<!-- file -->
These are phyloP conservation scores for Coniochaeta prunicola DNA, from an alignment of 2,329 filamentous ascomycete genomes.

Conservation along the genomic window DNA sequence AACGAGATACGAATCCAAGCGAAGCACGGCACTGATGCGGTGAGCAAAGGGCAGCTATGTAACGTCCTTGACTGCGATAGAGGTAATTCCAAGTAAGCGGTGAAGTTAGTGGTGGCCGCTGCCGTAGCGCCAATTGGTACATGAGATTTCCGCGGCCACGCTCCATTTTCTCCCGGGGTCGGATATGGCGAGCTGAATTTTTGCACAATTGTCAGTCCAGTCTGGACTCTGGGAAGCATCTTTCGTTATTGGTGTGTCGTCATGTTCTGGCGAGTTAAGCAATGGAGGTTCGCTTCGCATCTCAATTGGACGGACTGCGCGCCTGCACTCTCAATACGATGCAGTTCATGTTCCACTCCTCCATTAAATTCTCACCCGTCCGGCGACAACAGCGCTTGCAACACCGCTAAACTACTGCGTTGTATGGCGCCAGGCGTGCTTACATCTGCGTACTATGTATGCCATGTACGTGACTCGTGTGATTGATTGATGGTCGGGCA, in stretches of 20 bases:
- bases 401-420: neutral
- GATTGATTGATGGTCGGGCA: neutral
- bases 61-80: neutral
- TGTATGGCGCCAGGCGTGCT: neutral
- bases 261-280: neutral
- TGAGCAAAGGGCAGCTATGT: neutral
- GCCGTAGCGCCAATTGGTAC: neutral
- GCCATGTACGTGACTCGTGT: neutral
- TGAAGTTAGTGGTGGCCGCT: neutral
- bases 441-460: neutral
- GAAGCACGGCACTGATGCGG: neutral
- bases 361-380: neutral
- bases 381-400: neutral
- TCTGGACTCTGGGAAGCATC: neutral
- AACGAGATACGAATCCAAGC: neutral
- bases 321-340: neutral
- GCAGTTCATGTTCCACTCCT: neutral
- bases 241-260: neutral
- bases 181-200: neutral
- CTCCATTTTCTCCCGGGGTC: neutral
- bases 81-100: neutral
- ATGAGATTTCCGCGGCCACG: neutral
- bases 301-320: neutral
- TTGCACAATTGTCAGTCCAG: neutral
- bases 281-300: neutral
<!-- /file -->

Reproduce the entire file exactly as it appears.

These are phyloP conservation scores for Coniochaeta prunicola DNA, from an alignment of 2,329 filamentous ascomycete genomes.

Conservation along the genomic window DNA sequence AACGAGATACGAATCCAAGCGAAGCACGGCACTGATGCGGTGAGCAAAGGGCAGCTATGTAACGTCCTTGACTGCGATAGAGGTAATTCCAAGTAAGCGGTGAAGTTAGTGGTGGCCGCTGCCGTAGCGCCAATTGGTACATGAGATTTCCGCGGCCACGCTCCATTTTCTCCCGGGGTCGGATATGGCGAGCTGAATTTTTGCACAATTGTCAGTCCAGTCTGGACTCTGGGAAGCATCTTTCGTTATTGGTGTGTCGTCATGTTCTGGCGAGTTAAGCAATGGAGGTTCGCTTCGCATCTCAATTGGACGGACTGCGCGCCTGCACTCTCAATACGATGCAGTTCATGTTCCACTCCTCCATTAAATTCTCACCCGTCCGGCGACAACAGCGCTTGCAACACCGCTAAACTACTGCGTTGTATGGCGCCAGGCGTGCTTACATCTGCGTACTATGTATGCCATGTACGTGACTCGTGTGATTGATTGATGGTCGGGCA, in stretches of 20 bases:
- bases 401-420: neutral
- GATTGATTGATGGTCGGGCA: neutral
- bases 61-80: neutral
- TGTATGGCGCCAGGCGTGCT: neutral
- bases 261-280: neutral
- TGAGCAAAGGGCAGCTATGT: neutral
- GCCGTAGCGCCAATTGGTAC: neutral
- GCCATGTACGTGACTCGTGT: neutral
- TGAAGTTAGTGGTGGCCGCT: neutral
- bases 441-460: neutral
- GAAGCACGGCACTGATGCGG: neutral
- bases 361-380: neutral
- bases 381-400: neutral
- TCTGGACTCTGGGAAGCATC: neutral
- AACGAGATACGAATCCAAGC: neutral
- bases 321-340: neutral
- GCAGTTCATGTTCCACTCCT: neutral
- bases 241-260: neutral
- bases 181-200: neutral
- CTCCATTTTCTCCCGGGGTC: neutral
- bases 81-100: neutral
- ATGAGATTTCCGCGGCCACG: neutral
- bases 301-320: neutral
- TTGCACAATTGTCAGTCCAG: neutral
- bases 281-300: neutral